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NHS no better under Labour

25th June 2007

A British Medical Association poll has shown four in 10 people in England do not think the NHS has improved under Labour.

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The poll of 1,000 people, conducted in June, has been published by the BMA in advance of their annual conference in Torquay. It showed 42% of people thought the health service had not improved. One third of the respondents believed it had shown improvement.

Over half the people polled said they would pay a small amount for NHS services. Although the services were not specified, the BMA said that the charge could be related to prescriptions.

A Department of Health spokesperson said in response that the poll was "interesting" but made a reference to May's Healthcare Commission survey of 80,000 NHS patients which showed "92% rated the care they received as good or excellent."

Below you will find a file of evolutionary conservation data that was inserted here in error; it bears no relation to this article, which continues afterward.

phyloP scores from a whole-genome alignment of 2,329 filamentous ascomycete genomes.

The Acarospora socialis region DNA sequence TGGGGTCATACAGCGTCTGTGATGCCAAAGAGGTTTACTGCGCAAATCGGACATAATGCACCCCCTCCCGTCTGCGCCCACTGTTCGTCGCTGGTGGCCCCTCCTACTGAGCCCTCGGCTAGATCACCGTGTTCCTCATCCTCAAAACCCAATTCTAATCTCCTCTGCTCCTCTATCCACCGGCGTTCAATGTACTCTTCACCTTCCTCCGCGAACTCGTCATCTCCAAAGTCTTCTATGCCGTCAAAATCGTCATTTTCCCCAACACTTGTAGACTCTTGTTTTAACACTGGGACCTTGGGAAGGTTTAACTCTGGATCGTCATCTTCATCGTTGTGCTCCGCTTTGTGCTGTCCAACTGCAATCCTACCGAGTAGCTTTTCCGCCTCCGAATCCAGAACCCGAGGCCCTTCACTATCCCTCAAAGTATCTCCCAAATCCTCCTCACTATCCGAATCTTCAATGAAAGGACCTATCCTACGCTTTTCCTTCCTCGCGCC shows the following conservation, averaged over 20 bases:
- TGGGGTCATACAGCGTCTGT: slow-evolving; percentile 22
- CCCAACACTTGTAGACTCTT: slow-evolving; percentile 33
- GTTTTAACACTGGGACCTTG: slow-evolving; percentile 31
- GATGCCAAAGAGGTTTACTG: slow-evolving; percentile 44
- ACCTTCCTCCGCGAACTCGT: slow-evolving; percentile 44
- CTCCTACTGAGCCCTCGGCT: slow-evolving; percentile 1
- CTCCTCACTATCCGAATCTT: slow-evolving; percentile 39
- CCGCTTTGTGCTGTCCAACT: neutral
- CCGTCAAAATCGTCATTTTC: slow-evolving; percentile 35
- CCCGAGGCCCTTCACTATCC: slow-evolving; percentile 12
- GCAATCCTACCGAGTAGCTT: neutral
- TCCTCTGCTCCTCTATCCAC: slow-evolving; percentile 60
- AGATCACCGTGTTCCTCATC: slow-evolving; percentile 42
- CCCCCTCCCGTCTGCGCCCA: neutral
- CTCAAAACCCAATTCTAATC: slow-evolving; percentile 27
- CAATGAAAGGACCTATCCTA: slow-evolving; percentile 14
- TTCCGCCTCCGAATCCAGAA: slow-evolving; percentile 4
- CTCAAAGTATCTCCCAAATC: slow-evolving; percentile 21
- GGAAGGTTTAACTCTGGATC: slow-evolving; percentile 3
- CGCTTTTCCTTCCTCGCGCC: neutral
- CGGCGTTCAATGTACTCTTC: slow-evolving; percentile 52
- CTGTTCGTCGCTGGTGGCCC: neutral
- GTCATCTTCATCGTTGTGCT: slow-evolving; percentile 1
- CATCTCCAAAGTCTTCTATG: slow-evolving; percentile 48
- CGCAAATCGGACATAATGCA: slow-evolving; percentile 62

The poll also showed 60% of the respondents were in favour of the management of the NHS by an independent body, a proposal which has previously been suggested by the BMA.

Earlier in June, Health Secretary Patricia Hewitt rejected the idea of an independent board, warning it could evolve into a "1960s nationalised industry."

Dr Sam Everington, acting chairman of the BMA, said: "This is a stark message. It is time to take the politics and meddling out of the NHS and allow an independent board to be responsible for the day to day running of the health service."

 

 


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